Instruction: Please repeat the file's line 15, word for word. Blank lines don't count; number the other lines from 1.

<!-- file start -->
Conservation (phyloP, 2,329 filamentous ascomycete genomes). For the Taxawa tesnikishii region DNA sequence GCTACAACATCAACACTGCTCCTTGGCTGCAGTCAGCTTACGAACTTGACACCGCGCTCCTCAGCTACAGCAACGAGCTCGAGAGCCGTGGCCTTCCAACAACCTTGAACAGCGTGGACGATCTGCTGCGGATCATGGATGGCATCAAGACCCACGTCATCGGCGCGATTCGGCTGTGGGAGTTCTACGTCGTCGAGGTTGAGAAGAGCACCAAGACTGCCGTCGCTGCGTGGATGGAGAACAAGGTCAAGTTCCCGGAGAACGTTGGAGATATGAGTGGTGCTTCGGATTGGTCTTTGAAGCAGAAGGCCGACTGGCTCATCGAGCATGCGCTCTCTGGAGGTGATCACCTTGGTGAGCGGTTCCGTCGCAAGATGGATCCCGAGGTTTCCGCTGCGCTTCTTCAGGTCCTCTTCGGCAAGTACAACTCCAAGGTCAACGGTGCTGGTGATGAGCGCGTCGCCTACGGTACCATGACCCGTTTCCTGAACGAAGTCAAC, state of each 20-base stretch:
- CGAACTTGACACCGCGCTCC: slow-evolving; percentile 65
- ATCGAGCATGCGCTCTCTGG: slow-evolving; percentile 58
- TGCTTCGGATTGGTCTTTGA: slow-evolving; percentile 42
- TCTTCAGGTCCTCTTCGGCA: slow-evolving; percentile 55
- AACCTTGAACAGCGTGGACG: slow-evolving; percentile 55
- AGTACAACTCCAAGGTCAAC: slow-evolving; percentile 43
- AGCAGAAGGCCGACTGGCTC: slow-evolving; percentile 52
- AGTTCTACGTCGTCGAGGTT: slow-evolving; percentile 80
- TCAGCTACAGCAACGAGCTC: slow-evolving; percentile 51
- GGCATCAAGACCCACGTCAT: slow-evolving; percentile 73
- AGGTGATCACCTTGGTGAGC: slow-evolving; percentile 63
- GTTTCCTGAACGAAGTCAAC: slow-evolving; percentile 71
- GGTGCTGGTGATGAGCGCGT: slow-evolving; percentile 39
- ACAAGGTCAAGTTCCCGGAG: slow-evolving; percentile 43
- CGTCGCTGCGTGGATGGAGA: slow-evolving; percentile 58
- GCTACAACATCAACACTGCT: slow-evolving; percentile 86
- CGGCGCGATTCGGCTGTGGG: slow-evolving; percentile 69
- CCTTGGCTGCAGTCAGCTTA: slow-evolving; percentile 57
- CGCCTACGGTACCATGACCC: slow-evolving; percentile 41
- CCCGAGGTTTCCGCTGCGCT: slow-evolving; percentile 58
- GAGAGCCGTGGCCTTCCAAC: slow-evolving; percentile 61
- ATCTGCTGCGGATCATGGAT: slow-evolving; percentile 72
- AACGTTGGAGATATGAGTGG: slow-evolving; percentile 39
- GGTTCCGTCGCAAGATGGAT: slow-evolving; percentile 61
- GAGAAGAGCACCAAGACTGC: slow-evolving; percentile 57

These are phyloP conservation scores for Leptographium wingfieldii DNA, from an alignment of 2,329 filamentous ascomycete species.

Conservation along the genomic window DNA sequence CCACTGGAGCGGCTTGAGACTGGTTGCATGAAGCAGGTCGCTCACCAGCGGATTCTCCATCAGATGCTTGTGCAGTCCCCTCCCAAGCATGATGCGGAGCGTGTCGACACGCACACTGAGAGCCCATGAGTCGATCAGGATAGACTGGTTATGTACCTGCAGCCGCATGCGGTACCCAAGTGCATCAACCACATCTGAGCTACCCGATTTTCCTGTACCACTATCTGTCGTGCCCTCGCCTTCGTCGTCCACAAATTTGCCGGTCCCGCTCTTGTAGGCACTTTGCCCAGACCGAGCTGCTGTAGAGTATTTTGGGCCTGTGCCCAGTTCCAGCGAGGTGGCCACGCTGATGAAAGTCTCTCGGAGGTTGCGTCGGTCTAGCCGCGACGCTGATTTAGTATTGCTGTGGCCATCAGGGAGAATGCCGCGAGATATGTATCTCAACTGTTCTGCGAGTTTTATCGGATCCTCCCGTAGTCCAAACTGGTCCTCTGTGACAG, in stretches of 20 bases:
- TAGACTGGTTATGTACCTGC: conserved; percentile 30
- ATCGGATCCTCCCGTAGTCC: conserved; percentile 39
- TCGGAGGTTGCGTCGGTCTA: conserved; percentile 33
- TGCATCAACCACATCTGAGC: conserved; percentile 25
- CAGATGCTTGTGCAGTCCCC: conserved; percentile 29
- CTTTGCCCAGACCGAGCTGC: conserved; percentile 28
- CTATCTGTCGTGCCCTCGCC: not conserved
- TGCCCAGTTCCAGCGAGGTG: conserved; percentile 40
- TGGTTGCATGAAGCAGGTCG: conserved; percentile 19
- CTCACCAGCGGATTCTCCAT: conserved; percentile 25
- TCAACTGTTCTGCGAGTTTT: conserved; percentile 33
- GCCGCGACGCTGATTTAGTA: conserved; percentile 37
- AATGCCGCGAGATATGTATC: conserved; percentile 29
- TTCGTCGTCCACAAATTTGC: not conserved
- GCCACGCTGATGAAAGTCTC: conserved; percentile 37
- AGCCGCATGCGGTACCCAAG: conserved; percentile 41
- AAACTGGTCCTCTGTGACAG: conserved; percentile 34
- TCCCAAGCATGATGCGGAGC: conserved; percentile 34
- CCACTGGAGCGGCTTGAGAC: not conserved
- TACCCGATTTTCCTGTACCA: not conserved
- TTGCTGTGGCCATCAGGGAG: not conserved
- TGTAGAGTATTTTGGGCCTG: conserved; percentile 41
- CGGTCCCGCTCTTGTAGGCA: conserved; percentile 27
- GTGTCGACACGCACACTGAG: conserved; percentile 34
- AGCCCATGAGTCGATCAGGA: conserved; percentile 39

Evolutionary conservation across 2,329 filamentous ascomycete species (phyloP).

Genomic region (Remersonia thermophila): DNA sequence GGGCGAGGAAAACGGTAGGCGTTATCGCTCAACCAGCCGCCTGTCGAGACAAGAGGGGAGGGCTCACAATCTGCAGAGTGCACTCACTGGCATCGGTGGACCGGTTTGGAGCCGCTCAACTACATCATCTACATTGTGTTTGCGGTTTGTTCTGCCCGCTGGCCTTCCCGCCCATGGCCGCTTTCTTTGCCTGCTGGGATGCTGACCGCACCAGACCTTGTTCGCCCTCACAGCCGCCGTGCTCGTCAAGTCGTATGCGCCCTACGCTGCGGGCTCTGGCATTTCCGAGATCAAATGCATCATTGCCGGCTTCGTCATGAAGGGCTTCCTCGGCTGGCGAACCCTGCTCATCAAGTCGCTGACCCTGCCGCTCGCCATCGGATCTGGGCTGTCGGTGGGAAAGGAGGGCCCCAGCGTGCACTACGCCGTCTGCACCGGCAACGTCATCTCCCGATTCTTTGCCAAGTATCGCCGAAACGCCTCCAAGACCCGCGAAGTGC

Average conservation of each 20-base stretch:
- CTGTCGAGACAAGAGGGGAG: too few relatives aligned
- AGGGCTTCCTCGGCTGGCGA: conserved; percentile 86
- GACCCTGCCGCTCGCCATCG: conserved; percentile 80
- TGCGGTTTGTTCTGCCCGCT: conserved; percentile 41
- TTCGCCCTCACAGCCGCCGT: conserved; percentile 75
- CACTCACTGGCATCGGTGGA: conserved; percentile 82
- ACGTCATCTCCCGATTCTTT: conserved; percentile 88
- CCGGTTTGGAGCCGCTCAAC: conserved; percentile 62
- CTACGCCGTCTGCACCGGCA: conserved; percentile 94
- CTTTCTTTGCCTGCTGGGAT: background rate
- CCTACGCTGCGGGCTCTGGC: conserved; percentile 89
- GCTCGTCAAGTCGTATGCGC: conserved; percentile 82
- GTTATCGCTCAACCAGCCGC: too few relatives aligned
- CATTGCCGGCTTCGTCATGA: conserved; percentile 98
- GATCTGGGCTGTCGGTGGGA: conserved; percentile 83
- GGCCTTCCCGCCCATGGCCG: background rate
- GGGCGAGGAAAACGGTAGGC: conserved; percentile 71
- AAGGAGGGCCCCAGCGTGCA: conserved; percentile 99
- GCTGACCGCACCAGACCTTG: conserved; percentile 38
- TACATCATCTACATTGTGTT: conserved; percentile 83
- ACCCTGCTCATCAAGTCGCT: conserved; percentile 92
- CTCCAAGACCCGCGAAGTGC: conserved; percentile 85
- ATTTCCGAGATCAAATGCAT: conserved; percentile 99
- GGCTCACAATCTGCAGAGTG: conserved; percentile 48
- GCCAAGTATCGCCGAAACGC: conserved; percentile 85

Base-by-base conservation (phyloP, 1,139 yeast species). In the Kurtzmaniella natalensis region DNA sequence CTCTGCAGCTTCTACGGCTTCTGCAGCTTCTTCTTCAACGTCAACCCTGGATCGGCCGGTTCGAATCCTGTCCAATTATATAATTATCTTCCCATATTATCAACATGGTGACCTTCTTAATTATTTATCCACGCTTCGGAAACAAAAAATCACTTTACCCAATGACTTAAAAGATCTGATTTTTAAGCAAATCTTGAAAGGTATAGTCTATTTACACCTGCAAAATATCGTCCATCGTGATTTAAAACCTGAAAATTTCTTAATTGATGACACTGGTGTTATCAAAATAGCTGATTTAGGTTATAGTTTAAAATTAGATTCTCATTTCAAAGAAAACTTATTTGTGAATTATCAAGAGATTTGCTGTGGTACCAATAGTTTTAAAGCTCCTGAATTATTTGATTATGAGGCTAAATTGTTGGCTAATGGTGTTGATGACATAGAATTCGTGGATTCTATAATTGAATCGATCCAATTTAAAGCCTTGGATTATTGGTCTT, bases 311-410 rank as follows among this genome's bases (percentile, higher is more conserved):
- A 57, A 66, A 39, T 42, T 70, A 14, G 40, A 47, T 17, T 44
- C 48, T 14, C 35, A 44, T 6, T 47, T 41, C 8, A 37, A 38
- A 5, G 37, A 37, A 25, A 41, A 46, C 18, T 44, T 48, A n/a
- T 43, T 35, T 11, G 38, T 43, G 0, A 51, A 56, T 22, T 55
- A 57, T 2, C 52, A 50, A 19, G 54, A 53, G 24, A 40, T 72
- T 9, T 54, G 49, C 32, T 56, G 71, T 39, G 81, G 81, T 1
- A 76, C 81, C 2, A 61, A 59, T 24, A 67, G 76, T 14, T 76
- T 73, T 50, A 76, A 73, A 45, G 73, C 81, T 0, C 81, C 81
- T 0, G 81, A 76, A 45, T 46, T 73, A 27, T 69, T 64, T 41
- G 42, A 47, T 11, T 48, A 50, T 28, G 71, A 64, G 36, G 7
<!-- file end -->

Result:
- ACAAGGTCAAGTTCCCGGAG: slow-evolving; percentile 43